The short story goes like this. I tied-up my bicycle outside the Cherry Tree about ten minutes before the bounce (our 7-year-old boy had had his tonsils taken out on the Thursday before the game, had been vomiting all morning, etc.). Step inside, check my phone. Text messages, about an old friend Simon Troon, trying to get in contact with me. He has a spare ticket!
I had been in contact with Simon earlier in the week. He said he knows someone who was selling a ticket for about $2000. I haven’t seen Simon for many years. He is eight years younger than I. When he was about 10, I coached a hockey team he and my brother played in. I told him I am no corporate high flyer.
I assumed the messages were about this ticket.
At quarter time I checked my phone again, and mutual friends were still texting, saying I needed to contact Simon. I called him. He did indeed have a spare ticket. A friend of his had to leave the game, before it began. Something about a new father, the baby at home, vomiting, him needing to leave.
His misfortune, my blessed luck. The ticket was mine if I needed it. The only condition, I needed to be wearing a collar. I was wearing a collar. I rode my bicycle to the ground at half time. The luckiest man in Melbourne. Thank you, Simon. He barracks for Carlton, but all is forgiven.
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No 4, Jack Graham.
Too young to play in such a high-pressure game? Ha! These young blokes don’t have the burden of history weighing on their shoulders. He has no memory of the 2013 Elimination Final. He bears no scar tissue of losses. Pick No. 53 in last year’s draft. He’s played more finals than he has regular season games. And he’s won the lot, and now a Grand Final. In which he kicked three goals. The future doesn’t look bright. It looks composed, poised, dependable. Four votes.
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No 5, Nathan Broad.
I had decided his game was worthy of votes before he took a photograph of his premiership medal between a pair of young breasts and diminished so many of us. Was so angry about that, now just disappointed, and I’m in the camp that says he should have been scrubbed-out for six weeks. Make a statement. This footy club of ours is about the respect of women. It does not treat them as trophies. It does not objectify their bodies.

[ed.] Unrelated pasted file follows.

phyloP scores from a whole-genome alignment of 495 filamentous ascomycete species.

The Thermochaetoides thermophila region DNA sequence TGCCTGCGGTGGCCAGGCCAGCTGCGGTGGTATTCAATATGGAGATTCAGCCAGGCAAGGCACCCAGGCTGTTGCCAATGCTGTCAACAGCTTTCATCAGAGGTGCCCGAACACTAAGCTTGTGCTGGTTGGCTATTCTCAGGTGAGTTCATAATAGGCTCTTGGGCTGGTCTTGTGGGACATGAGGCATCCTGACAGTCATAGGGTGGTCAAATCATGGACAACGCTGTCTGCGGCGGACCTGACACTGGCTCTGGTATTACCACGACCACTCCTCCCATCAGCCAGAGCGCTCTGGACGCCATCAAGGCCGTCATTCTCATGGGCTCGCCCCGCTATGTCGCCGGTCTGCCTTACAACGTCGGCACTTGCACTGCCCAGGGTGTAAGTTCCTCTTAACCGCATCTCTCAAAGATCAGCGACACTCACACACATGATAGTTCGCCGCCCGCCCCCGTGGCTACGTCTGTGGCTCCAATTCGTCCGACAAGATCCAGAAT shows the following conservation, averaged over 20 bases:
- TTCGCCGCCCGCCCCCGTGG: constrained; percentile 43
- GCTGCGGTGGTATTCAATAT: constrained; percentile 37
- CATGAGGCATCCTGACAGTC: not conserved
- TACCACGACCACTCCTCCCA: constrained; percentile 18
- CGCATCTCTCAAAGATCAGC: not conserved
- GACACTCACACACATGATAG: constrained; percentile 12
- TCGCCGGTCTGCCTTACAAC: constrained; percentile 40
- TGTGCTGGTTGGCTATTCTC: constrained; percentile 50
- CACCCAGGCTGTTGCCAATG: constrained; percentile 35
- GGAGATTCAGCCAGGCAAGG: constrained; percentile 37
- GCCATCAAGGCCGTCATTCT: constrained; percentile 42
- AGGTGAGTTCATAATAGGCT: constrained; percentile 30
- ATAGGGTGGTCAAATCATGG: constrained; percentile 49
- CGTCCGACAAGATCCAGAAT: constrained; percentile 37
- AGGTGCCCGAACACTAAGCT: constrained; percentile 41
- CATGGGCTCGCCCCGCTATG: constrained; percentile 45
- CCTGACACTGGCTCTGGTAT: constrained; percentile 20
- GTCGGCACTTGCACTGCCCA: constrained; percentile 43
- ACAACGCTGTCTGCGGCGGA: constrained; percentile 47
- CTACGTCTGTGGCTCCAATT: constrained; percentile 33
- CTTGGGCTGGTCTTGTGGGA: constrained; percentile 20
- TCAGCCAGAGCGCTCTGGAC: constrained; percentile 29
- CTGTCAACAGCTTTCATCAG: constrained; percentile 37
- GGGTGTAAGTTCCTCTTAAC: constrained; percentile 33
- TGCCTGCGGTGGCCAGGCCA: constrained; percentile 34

But a young man must also be given a second chance, and an opportunity to learn, and an inappropriate photograph distributed on social media might just be the beginning of something better. Contrition, for one. Atonement comes next.
And nor should his misdemeanour detract from the game he played on the last Saturday of September. These votes, and this vote, could have been awarded to ANY in the team, so evenly was the load spread. This is togetherness, of all working for each other and it is a beauty to behold. But I gave this vote to N. Broad because he was probably one of the last players picked, and in his 12 AFL games I consider this his best. Always good to deliver a PB in the biggest games.
Merry Christmas and happy holidays to all.
I hope to keep writing Richmond fan stories next year, but that is for others to decide. Thanks to all who have read them, commented on them, shared them, participated in them.
I threw a little Richmond party at our house a month after the GF win, and thanks to all who came along. Was fun. Hope we get to do it again next year.
This season was the end of something, but it is also a beginning. New opportunities, new connections, new ways of doing things, new experiences and emotions. It’s our moment to set the agenda. Others will chase us. Here is a chance to show them all how we shine, how we take nothing for granted, and how we include other people, share our success, open our arms, as we go along.
Hope next year brings us continued football happiness.
Facebook: Dugald Jellie